What is the Series 7 Exam?

The Series 7 General Securities Representative Examination (GS) verifies that candidates have the qualifications needed to make various types of trades with different kinds of general securities. The exam is administered by the Financial Industry Regulatory Authority (FINRA), which requires exam candidates to be sponsored by their registered company.

Exam Overview

The exam assesses each candidate’s knowledge of how to perform the critical functions of a general securities representative. This includes the sales of options, variable annuities and direct participation programs. It also includes corporate, municipal securities, government and investment company securities. The exam contains 250 questions and 10 additional pretest questions.

Candidates have six hours to complete the exam that is divided into in two, three-hour sessions. This means that candidates have three hours to answer 130 questions. The passing score is 72 percent. Exam candidates must sponsored by a financial company that is a member of FINRA. As an alternative, they can be a member of a Self-Regulatory Organization (SRO). The cost for the exam is $305 as of August 2016, but it was $290 in August of 2012. This exam must be passed in order for individuals to take the subsequent exams offered by FINRA.

Exam Content

There are five parts, of functions, of the exam. Function one is about pursing business for brokering deals through existing and potential customers. Function two concerns how to evaluate investment objectives, security holdings, financial situations, personal needs and tax and financial statuses. Function three asks questions regarding opening accounts, transferring assets and maintaining proper account records. Function four concerns how to provide clients with accurate investment information and make appropriate recommendations.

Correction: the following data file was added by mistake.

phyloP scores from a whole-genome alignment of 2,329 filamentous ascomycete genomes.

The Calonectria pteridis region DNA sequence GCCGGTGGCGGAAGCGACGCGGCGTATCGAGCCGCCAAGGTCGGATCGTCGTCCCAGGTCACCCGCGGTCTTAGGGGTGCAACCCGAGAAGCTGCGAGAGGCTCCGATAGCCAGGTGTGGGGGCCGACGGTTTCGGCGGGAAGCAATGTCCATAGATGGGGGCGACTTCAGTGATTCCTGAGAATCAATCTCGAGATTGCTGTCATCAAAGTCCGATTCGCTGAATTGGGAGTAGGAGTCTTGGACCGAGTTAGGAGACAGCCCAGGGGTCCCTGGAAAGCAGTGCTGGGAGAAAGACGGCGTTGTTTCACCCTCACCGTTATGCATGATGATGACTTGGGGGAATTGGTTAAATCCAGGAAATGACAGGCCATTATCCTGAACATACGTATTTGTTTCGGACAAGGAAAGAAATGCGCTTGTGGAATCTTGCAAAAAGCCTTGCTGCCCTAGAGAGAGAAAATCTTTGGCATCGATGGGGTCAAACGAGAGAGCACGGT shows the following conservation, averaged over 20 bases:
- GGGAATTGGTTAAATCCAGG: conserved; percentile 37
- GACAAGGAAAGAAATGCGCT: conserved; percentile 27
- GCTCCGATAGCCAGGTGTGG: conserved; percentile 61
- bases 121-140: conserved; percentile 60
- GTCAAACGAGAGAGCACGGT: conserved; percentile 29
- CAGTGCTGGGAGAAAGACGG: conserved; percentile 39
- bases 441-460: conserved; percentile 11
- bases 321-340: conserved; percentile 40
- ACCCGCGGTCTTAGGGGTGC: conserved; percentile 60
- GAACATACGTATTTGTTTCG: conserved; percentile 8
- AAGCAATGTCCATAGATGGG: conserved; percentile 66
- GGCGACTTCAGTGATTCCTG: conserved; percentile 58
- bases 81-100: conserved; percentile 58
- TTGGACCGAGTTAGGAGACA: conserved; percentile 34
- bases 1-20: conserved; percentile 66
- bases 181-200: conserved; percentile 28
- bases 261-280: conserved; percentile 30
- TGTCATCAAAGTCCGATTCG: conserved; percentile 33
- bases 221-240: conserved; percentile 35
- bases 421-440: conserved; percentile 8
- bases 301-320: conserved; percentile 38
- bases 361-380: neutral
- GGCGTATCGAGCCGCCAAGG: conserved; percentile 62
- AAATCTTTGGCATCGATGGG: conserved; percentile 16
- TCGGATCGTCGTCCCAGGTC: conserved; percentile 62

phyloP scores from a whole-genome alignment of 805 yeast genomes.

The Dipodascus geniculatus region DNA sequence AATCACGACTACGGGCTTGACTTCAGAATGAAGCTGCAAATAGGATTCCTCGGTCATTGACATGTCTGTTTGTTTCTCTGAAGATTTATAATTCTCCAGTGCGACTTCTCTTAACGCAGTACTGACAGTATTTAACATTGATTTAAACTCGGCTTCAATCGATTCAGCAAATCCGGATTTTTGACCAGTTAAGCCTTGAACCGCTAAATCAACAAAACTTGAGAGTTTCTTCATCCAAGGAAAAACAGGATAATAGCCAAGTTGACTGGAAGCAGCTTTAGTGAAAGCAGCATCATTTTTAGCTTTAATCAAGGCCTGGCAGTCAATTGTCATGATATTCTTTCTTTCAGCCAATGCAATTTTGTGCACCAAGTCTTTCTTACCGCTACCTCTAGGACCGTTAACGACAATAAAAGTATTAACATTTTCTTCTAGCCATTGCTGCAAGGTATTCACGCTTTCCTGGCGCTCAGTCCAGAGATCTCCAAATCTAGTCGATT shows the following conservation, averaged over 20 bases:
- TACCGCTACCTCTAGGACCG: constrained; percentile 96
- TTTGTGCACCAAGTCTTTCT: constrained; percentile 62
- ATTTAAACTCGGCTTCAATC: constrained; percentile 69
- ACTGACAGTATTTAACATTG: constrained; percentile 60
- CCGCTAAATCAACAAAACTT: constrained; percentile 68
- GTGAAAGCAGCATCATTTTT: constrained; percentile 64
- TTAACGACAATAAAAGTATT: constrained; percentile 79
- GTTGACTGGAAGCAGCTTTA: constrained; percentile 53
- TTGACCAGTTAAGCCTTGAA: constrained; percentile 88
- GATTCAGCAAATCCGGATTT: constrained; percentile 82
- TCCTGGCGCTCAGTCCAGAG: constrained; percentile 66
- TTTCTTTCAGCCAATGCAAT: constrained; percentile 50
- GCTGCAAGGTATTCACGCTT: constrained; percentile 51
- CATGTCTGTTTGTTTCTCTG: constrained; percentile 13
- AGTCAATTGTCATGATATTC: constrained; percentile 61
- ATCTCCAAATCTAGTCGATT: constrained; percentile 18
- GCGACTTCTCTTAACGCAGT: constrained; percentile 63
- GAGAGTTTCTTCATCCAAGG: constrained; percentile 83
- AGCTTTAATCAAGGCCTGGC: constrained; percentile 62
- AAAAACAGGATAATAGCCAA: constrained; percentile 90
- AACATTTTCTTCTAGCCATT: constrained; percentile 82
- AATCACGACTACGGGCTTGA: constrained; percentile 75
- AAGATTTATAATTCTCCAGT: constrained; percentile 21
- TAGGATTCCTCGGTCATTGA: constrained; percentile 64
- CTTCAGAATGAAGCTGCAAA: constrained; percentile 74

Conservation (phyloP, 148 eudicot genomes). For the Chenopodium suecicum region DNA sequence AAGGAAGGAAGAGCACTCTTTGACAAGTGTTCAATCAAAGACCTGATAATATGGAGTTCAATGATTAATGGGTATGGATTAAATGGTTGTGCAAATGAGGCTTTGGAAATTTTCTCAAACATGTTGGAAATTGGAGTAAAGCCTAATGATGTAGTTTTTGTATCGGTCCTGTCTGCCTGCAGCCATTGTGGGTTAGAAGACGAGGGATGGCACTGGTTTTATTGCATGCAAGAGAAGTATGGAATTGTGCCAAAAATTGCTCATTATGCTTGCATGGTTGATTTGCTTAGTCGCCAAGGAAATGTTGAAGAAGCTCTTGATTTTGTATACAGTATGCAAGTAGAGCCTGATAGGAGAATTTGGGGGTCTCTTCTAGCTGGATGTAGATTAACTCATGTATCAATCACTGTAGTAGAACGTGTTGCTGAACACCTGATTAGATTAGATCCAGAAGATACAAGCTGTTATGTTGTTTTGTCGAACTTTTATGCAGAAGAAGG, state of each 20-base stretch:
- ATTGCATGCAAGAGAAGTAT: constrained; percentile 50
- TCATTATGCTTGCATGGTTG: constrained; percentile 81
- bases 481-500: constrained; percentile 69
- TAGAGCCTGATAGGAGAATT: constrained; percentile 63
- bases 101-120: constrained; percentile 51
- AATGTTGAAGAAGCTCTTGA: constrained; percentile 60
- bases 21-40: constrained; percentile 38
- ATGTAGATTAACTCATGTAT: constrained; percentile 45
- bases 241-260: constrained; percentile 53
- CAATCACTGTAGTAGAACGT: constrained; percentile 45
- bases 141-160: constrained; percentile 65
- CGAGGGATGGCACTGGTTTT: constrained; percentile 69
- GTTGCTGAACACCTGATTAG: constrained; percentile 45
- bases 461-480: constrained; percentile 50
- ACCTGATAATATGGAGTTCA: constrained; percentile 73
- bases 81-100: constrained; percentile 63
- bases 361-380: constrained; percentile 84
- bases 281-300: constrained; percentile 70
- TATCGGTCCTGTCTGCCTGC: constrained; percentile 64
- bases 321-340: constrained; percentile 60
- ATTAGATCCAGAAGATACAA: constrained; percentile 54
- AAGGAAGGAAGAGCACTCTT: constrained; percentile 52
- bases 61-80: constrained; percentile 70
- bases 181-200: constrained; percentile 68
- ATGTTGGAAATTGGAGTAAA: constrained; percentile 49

Function five asks questions about how to enter orders, verify purchases, provide sales instructions and follow up with clients. The exam will cover activities and products such as warrants, mutual funds, mutual funds, money markets and Unit investment trusts (UITs). There will be questions on hedge funds, private placements, venture capital, securities traders, direct participation programs, real estate investment trusts (REITs) and options on mortgage-backed securities.

Sample Questions

The exam may ask candidates about which options, such as short straddle or net debit spread, represent the most risk to clients. Another question may define how much money a customer has in securities, such as $495,000, and how much cash in their account, such as $125,000. It will then require the student to select the amount of securities and cash that the SIPC would cover if the firm was to go bankrupt.

There is usually a question that asks exam candidates about stock certificate signatures. The question may define the client’s full name and then require the candidate to choose how they must endorse their stock certificates, such as through omitting their middle initial or simply using their legal signature. Other common questions will ask about well-known laws, such as the Securities Act of 1933, and who sets the official fiscal policies of the United States Government.

In order to be successful on the Series 7 exam, candidates should master standard formulas, such as how to calculate and determine working capital, outstanding shares, balance sheets, the time value of an option and short and long market values.

You might like: Top 10 Best Online MBA Programs